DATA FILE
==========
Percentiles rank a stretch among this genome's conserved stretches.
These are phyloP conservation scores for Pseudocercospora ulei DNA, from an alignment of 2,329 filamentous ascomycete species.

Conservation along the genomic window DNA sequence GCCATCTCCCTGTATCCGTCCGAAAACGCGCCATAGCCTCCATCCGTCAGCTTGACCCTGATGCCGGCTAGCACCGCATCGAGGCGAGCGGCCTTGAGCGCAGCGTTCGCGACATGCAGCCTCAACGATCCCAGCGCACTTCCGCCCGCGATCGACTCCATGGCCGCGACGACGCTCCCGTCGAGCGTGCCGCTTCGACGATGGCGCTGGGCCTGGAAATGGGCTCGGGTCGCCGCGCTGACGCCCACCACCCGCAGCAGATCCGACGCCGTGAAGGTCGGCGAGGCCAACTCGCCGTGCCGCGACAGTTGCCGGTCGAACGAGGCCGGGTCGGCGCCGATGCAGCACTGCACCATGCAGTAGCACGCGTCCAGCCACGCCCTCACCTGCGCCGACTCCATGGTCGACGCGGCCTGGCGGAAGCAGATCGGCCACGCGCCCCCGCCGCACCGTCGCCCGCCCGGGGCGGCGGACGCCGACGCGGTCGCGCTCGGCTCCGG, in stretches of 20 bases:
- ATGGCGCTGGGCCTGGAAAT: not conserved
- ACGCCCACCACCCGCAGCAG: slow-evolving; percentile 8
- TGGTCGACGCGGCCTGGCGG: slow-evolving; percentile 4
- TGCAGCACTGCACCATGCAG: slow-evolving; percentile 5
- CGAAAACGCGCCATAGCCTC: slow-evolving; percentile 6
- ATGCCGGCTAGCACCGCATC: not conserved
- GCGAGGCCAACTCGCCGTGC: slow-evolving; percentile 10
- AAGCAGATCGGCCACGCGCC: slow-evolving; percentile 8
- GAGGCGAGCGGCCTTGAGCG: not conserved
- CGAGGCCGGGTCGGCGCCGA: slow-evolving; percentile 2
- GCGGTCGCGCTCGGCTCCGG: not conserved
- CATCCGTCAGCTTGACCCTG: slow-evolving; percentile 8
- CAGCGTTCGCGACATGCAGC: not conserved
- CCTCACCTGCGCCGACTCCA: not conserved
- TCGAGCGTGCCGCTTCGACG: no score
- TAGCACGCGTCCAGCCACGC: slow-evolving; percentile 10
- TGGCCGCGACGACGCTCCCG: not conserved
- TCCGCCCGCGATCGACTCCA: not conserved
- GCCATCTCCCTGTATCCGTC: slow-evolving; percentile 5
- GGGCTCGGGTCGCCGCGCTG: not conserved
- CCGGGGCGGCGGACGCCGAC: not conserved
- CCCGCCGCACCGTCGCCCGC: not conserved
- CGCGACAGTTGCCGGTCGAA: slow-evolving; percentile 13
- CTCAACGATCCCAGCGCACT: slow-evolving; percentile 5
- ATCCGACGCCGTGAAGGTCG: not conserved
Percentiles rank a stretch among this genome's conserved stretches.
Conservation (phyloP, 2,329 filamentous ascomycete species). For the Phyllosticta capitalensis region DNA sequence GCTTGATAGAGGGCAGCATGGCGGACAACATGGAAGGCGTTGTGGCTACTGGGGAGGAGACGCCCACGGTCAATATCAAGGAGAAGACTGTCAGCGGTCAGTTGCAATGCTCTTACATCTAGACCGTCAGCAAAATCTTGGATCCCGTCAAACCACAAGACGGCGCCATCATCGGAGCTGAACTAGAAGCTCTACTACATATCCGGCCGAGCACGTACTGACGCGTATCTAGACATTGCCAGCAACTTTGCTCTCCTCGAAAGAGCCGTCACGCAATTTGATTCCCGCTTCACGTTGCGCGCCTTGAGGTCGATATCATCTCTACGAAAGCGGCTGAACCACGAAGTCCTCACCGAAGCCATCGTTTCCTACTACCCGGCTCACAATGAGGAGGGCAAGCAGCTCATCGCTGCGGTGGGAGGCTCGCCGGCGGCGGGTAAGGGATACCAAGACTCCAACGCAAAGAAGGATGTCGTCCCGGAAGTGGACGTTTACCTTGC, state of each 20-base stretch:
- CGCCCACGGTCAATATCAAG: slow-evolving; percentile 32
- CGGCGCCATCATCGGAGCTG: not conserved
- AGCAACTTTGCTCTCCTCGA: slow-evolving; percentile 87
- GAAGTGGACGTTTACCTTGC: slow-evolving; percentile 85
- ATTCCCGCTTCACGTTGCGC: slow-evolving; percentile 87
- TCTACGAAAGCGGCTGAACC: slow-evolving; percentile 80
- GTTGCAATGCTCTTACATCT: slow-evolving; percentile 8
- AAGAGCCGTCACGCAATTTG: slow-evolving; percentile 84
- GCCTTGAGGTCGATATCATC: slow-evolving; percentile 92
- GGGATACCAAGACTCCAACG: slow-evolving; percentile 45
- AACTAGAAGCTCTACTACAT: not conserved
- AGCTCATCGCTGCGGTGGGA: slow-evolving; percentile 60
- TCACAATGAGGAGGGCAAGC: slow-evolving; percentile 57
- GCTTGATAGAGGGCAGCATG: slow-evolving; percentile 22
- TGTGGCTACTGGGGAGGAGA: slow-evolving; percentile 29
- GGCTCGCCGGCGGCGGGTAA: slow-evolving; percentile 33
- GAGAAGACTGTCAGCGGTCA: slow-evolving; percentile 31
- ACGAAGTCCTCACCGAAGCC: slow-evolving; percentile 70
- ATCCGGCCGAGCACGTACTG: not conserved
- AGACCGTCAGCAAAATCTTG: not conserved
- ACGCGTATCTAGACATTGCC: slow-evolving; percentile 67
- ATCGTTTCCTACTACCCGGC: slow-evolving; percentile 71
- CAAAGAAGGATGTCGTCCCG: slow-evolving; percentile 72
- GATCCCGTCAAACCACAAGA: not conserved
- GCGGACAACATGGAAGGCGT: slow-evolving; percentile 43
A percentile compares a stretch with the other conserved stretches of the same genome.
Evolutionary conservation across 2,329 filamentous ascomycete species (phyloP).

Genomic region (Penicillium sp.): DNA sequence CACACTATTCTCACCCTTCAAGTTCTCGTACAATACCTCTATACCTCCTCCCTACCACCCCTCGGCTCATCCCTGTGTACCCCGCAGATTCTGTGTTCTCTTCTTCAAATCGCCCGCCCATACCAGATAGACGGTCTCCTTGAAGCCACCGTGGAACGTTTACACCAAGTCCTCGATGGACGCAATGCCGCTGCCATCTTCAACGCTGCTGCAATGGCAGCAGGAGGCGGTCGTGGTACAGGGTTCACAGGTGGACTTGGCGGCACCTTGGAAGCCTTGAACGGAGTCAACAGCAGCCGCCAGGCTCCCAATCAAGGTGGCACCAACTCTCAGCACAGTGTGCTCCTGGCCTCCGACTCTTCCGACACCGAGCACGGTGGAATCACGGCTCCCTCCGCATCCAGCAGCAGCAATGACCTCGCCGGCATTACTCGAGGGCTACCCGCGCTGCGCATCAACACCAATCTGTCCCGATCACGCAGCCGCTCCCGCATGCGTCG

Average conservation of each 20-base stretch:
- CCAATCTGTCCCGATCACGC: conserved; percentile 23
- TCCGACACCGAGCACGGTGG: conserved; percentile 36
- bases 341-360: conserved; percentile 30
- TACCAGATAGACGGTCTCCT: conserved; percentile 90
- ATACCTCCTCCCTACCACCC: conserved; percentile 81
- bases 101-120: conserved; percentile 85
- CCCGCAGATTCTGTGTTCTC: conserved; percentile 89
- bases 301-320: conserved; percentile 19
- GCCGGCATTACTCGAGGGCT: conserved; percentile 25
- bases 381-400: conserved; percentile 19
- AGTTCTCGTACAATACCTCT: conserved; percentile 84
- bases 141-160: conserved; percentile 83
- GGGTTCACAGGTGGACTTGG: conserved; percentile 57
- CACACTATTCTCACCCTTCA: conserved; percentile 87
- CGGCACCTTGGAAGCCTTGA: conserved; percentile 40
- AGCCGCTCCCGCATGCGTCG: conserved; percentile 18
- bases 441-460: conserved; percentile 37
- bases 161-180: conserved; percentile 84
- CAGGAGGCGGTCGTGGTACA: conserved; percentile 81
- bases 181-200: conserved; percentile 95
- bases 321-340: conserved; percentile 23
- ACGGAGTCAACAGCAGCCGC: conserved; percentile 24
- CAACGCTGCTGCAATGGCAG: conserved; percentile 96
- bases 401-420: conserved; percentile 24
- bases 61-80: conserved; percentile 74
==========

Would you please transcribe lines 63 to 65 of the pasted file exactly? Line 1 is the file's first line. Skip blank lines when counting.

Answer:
- TACCAGATAGACGGTCTCCT: conserved; percentile 90
- ATACCTCCTCCCTACCACCC: conserved; percentile 81
- bases 101-120: conserved; percentile 85